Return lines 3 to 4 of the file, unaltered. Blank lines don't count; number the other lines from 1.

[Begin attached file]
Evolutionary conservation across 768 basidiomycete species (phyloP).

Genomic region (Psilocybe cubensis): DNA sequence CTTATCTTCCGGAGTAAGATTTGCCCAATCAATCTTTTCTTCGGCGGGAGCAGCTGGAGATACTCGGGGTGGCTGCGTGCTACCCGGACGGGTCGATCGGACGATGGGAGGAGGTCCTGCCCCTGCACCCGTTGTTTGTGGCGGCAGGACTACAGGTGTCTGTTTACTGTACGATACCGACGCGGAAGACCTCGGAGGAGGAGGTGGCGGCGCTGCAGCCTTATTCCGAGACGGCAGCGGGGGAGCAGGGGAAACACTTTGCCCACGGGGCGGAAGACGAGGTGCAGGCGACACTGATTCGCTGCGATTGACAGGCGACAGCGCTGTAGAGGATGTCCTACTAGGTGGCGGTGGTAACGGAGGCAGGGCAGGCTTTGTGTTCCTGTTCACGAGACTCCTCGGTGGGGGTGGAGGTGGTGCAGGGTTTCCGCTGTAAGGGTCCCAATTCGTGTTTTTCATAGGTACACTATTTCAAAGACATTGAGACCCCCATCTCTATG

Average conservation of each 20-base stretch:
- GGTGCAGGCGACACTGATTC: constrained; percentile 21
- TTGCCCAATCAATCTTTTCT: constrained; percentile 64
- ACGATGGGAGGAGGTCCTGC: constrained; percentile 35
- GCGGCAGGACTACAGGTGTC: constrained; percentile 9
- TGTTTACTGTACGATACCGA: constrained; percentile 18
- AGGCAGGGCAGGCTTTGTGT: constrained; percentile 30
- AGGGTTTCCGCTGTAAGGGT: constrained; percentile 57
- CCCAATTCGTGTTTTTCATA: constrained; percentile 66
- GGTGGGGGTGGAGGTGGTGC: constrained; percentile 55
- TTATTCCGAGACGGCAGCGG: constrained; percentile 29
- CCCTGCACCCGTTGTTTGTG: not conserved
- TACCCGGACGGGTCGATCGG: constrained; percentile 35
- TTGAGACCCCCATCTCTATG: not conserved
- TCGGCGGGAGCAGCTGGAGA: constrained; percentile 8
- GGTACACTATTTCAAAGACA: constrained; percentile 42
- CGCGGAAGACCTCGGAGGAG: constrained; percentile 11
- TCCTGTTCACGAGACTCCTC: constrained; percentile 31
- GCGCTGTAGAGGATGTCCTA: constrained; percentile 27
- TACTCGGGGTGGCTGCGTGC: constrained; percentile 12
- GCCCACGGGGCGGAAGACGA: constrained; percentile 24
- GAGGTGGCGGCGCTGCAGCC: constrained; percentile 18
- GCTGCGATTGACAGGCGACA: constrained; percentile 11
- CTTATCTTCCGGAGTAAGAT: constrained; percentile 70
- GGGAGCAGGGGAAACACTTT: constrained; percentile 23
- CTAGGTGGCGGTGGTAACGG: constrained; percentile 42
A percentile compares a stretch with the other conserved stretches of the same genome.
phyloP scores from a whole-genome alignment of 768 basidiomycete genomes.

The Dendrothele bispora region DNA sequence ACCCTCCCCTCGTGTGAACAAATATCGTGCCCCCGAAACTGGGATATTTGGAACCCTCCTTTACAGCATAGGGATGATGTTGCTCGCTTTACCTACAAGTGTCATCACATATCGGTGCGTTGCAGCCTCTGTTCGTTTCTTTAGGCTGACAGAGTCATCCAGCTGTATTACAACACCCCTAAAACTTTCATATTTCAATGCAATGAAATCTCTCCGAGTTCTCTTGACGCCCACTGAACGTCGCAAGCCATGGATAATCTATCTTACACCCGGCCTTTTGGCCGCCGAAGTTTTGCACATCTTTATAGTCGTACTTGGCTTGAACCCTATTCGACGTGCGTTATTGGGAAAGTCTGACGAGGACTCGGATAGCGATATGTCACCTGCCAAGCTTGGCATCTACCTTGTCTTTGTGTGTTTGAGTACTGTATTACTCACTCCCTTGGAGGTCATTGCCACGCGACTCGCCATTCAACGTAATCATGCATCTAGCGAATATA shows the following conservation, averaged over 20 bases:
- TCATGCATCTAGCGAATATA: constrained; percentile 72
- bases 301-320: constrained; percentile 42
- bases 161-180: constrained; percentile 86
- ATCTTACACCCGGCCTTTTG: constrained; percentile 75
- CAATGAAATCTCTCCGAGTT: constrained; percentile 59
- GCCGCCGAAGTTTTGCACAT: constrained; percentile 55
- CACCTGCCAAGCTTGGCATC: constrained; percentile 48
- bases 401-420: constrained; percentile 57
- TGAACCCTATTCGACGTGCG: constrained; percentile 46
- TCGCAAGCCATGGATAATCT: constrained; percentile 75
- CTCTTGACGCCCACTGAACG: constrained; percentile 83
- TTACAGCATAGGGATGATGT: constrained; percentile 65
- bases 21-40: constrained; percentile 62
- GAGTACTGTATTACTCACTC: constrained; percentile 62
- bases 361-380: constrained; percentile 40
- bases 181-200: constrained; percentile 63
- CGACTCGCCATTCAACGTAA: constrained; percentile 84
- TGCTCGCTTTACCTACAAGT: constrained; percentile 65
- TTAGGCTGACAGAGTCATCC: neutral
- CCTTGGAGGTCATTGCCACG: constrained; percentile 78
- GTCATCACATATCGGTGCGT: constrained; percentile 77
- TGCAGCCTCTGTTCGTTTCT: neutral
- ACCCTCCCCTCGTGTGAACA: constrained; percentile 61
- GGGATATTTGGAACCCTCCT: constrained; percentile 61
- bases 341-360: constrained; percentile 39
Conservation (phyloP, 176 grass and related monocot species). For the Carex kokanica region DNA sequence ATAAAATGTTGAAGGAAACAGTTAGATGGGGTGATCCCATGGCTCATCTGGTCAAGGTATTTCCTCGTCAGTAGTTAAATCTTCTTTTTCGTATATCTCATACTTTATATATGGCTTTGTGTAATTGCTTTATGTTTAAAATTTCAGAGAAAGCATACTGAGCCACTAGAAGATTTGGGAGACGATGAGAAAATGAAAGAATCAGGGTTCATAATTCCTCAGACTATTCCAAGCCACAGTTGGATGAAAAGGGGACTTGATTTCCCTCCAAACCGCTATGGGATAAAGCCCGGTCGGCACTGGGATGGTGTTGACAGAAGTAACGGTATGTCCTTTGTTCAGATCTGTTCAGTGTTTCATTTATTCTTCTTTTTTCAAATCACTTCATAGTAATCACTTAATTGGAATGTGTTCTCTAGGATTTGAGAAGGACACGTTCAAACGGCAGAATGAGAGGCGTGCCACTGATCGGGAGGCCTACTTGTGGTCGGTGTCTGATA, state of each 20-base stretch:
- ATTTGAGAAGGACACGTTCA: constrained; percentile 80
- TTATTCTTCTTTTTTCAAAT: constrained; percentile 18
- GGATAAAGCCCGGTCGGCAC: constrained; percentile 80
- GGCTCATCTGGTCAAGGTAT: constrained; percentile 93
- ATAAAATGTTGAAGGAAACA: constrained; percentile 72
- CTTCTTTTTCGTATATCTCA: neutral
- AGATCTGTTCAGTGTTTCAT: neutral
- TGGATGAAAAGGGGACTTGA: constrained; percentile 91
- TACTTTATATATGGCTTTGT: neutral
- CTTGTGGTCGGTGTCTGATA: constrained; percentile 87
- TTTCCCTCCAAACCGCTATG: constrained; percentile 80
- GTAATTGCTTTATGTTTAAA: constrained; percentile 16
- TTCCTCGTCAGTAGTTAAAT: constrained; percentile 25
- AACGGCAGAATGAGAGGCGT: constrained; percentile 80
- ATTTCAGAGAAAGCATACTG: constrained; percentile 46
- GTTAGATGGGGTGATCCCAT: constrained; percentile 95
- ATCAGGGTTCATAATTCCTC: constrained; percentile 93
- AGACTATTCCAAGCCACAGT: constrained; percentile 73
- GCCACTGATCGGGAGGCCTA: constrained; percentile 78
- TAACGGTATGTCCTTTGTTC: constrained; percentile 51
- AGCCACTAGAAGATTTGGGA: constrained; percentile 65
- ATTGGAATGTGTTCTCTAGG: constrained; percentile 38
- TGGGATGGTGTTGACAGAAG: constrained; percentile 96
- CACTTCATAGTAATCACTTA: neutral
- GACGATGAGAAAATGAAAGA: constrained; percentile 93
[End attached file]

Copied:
Average conservation of each 20-base stretch:
- GGTGCAGGCGACACTGATTC: constrained; percentile 21